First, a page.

One of Oregon’s most prominent luxury destinations has been victimized by an unusual cyberattack, with hackers posting employee information and a ledger of guests online in an apparent attempt to compel the hotel to pay a ransom.

“It’s not a new strategy. It’s just the way they are implementing it that is new … by putting it on the public internet in an easily searchable form,” said Brett Callow, a threat analyst for New Zealand cybersecurity firm Emsisoft. “As far as I’m aware this hasn’t been done before.”

Hackers apparently breached The Allison Inn & Spa in Newberg, demanding that the property negotiate to keep employee and guest records confidential. The cybercriminals claim to have information on 1,500 current or former employees and 2,500 reservation records from 2022.

The Allison management could not be reached for comment. The attack has attracted the attention of online researchers and national cybersecurity publications because of the hackers’ unusual approach.

Typically, cybercriminals publish any stolen data on the “dark web,” a portion of the internet that requires special browsers to access and doesn’t typically show up in online searches.

In this case, the hackers published the data on a public website, findable through a simple Google search. The site purports to list dates of guests’ stays, as well as employees’ birthdays, phone numbers and Social Security numbers.


Callow said the attack appears to be a kind of experiment by the hackers as they seek tactics to force their victims to pay ransomware. If it succeeds, he warned the tactic may become commonplace and private information may be more readily available online.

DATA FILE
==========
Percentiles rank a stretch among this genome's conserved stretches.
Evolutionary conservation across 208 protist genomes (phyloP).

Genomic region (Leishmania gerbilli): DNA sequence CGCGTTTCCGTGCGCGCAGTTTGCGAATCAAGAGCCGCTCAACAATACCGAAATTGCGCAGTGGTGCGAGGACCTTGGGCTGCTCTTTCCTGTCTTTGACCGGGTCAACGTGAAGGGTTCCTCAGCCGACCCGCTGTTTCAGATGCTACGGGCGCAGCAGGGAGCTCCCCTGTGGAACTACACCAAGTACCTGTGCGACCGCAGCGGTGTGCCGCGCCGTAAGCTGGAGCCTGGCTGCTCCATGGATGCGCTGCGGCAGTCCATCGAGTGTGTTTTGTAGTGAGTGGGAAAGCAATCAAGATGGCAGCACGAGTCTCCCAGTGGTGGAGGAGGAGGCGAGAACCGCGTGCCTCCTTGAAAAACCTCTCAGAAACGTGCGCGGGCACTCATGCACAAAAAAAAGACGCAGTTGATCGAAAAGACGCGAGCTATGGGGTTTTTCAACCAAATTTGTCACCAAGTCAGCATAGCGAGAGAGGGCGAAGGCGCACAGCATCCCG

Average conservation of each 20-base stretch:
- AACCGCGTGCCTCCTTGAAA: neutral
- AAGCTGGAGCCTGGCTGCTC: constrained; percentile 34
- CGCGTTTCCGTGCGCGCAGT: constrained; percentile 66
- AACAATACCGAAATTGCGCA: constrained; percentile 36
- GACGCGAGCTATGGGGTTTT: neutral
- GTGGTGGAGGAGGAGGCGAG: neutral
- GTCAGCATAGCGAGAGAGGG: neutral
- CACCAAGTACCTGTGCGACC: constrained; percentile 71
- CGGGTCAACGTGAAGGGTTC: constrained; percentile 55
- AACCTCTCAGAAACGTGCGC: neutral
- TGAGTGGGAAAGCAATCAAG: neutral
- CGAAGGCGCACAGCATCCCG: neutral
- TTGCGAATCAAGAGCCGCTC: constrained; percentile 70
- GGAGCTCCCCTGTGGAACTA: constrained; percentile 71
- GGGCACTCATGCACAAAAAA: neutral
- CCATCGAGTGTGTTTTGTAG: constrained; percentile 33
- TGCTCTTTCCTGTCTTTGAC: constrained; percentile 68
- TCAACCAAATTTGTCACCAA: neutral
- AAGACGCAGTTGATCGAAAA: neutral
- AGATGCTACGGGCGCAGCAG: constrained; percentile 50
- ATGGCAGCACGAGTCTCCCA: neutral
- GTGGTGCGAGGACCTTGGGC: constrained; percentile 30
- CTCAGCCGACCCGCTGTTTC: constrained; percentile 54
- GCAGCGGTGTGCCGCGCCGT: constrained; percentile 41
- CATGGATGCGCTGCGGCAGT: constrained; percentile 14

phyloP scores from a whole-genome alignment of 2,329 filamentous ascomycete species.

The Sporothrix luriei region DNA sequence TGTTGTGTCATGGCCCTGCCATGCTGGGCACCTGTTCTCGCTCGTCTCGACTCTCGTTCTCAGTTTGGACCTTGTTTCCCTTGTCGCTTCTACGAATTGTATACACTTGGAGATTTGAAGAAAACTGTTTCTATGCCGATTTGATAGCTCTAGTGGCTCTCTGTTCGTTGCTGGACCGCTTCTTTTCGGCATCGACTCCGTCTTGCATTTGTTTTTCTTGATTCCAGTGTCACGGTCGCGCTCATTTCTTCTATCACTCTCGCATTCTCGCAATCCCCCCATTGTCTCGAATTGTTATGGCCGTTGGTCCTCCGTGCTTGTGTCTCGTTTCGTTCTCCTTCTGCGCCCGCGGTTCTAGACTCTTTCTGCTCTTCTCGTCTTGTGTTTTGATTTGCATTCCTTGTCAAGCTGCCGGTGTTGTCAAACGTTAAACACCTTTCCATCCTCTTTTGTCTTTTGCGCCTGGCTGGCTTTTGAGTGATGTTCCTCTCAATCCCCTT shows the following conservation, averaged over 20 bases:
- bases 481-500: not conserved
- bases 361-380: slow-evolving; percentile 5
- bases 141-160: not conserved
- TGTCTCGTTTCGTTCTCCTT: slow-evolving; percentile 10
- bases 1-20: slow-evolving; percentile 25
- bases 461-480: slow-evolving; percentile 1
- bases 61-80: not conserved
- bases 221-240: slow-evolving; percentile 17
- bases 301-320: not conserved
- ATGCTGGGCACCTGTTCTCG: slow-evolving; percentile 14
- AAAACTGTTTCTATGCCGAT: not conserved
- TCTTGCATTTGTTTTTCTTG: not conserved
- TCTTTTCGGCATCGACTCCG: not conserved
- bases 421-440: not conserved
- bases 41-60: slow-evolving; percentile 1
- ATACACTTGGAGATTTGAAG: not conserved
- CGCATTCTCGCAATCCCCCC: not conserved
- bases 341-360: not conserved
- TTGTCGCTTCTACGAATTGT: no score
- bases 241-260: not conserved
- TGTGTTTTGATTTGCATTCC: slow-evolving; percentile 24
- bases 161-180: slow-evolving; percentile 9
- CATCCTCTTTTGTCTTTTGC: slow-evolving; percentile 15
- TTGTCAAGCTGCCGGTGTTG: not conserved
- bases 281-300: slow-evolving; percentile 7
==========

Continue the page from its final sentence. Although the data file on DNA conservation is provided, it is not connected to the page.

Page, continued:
“They’re likely doing this to see how much it moves the needle in their favor,” Callow said. “Their intention may not simply be to try to squeeze the money out of The Allison. It may also be to pressure their future victims who look at what happened to the Allison and think, ‘I don’t want to go through that.’”

Callow attributes the attack to the ALPHV/BlackCat ransomware organization. While several well-known Oregon brands have been hit by cyberattacks in recent months, Callow said there’s no reason to believe hackers targeted The Allison, specifically. Most likely, he said, it was a crime of opportunity.

“More often it’s the case that someone opened a spam email they shouldn’t have opened or a server doesn’t get patched,” Callow said.

Guests at The Allison probably don’t have to be too alarmed, he said. The only data posted for them appears to be the dates of their stay and the amount they were billed.

Employees face somewhat greater risk, because a good deal of their personal information appears to be accessible. Security experts generally advise people facing potential identity theft to contact national credit bureaus to request fraud alerts and credit freezes.

— Mike Rogoway | | Twitter: @rogoway | 503-294-7699